The Dallas Cowboys met with Randall Cobb earlier this week, but he eventually left Dallas without a contract. He must've had a change of heart or just needed time to ponder the Cowboys offer, but regardless of what transpired in that short time he is now part of America's Team.
During his time with the Packers, Cobb accumulated 470 receptions for 5,524 receiving yards and 41 touchdowns. The eight-year veteran will now be expected to replace some of Cole Beasley's production out of the slot for the Dallas Cowboys.
After years of watching Beasley as the Cowboys slot WR, it will be really interesting to see Randall Cobb in that role. He's not as quick twitched as No. 11, but can be just as dangerous due to his ability to be more of a down the field receiver. He also brings added value in the return game and could compete with Tavon Austin to become the return specialist.
This could mean the Cowboys forgo drafting a wide receiver early in the 2019 NFL Draft, but I wouldn't put it past them. Regardless of what happens, this is an excellent addition.
Welcome to Cowboys Nation Randall Cobb!
REPORT: Dallas Cowboys Re-sign Long Snapper L.P. Ladouceur
L.P. Ladouceur is returning for his 15th season as the Cowboys' long snapper. The veteran free agent was re-signed by Dalals today to a one-year deal.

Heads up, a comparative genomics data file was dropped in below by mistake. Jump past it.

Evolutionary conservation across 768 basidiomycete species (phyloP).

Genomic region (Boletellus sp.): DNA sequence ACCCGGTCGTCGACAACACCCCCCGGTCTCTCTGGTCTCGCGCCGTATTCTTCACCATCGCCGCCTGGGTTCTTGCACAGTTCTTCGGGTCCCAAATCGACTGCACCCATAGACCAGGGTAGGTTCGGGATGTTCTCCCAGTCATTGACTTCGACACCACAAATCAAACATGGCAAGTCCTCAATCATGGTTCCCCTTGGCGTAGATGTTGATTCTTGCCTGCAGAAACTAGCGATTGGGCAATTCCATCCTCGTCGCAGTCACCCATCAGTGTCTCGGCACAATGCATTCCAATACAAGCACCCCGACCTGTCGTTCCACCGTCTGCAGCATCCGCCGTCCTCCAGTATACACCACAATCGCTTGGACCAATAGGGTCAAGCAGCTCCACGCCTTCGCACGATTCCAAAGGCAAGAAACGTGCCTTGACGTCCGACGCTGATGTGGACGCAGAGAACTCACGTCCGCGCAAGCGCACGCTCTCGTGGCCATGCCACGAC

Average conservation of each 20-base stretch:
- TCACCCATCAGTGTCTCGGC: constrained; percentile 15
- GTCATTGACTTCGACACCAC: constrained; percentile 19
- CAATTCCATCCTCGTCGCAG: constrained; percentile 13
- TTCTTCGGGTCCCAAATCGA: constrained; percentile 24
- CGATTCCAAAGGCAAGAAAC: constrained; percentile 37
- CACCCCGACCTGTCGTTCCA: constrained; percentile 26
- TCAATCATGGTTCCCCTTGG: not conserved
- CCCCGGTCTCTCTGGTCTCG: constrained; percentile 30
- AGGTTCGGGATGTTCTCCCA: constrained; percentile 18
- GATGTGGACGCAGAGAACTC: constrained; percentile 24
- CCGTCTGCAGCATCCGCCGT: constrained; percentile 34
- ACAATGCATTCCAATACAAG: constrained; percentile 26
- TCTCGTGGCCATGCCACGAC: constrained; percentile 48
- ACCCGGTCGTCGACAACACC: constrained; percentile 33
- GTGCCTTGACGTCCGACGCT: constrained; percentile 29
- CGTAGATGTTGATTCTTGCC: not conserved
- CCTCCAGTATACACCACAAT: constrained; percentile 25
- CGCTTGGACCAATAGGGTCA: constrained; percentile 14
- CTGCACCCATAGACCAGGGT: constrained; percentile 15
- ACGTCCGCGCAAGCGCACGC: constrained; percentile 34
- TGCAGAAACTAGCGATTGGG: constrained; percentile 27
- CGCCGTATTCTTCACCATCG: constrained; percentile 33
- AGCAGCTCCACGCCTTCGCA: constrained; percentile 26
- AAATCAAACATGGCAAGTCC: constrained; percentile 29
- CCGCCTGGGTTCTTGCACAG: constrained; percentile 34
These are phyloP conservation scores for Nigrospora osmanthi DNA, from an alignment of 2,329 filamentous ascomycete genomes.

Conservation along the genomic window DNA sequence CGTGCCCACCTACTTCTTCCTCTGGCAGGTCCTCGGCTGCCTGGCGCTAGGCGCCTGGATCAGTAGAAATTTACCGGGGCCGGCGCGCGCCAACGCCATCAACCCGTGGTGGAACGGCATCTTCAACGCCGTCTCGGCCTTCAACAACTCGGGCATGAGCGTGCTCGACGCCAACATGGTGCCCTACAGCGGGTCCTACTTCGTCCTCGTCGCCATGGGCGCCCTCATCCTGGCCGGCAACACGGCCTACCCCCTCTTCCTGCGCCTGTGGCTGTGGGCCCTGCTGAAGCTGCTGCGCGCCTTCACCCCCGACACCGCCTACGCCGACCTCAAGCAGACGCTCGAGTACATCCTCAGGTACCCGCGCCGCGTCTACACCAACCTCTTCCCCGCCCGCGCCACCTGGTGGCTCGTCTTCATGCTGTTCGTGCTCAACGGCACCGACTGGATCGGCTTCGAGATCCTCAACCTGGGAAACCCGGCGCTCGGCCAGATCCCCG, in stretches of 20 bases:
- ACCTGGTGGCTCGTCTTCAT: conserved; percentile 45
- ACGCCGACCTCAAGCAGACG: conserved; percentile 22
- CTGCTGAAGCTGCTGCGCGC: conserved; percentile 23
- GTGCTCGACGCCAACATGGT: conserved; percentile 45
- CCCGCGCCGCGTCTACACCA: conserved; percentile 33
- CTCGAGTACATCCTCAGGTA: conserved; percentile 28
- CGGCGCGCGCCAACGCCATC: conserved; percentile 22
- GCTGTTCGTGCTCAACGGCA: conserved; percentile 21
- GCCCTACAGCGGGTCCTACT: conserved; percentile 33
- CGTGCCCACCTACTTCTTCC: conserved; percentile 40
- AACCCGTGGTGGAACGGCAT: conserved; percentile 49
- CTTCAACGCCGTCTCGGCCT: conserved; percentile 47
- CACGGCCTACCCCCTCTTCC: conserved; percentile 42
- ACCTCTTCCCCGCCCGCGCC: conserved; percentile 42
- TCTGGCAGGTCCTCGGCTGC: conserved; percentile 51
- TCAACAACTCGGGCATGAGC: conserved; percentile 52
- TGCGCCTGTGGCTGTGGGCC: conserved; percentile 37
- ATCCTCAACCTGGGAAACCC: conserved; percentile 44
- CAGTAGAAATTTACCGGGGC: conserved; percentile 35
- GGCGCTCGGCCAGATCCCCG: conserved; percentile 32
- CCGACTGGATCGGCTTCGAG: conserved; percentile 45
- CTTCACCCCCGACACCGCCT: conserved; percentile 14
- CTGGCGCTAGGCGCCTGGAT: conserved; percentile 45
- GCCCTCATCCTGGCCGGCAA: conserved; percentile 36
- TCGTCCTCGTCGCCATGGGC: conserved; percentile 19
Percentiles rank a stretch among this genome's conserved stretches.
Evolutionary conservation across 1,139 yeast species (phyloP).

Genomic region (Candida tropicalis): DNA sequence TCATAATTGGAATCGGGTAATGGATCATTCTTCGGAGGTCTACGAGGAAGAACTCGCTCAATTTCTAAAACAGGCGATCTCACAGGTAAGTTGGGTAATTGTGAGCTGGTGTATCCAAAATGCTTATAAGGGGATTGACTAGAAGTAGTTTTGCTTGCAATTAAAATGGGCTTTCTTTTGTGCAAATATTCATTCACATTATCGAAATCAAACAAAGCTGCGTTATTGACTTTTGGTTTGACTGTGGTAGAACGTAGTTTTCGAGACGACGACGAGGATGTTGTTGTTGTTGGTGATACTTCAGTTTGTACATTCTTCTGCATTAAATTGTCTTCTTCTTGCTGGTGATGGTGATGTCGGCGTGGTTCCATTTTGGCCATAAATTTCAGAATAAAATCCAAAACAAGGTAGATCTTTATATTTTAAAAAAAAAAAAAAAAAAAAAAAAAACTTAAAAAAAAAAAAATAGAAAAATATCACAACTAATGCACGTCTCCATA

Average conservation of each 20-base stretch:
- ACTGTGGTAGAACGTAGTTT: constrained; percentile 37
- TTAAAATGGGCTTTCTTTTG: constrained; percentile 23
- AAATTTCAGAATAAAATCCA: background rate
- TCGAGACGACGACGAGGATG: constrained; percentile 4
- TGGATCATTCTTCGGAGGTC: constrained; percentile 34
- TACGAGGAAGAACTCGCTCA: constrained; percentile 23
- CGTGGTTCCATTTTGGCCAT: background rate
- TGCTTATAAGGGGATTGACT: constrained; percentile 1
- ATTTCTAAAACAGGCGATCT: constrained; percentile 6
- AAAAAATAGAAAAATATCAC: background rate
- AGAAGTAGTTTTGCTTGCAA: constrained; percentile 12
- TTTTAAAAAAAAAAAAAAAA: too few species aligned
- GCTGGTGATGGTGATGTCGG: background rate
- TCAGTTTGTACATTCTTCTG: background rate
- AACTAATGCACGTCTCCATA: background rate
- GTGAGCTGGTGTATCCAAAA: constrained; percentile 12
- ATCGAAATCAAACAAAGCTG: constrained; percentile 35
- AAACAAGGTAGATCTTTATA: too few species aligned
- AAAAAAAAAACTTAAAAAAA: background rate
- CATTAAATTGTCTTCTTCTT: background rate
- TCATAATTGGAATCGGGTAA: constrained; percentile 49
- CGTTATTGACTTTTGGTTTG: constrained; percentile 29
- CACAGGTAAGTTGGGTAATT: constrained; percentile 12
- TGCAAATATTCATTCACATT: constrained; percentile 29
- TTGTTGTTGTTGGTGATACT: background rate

Thanks to Jason Witten's one-year sabbatical with Monday Night Football, Ladouceur has now been with the Cowboys for more consecutive seasons than any current player. He just turned 38 last week, but Louis-Philippe remains one of the top long snappers in football.
The Cowboys have signed long-snapper L.P. Ladouceur to a one-year deal worth $1.03 million and $90,000 in bonus money, but he will count $735,000 against the cap. This will be Ladouceur's 15th season with the Cowboys, tying Ed "Too Tall" Jones, Mark... https://t.co/2iDsi6RX7e
Retaining Ladouceur is an underrated move for the Cowboys given their situation at kicker.
Brett Maher was only 80% accurate overall on field goals last year. The team could be considering an upgrade in free agency.
Whether they bring Maher back or try someone new, having a long snapper with Ladouceur's performance perfection will make things much easier for them.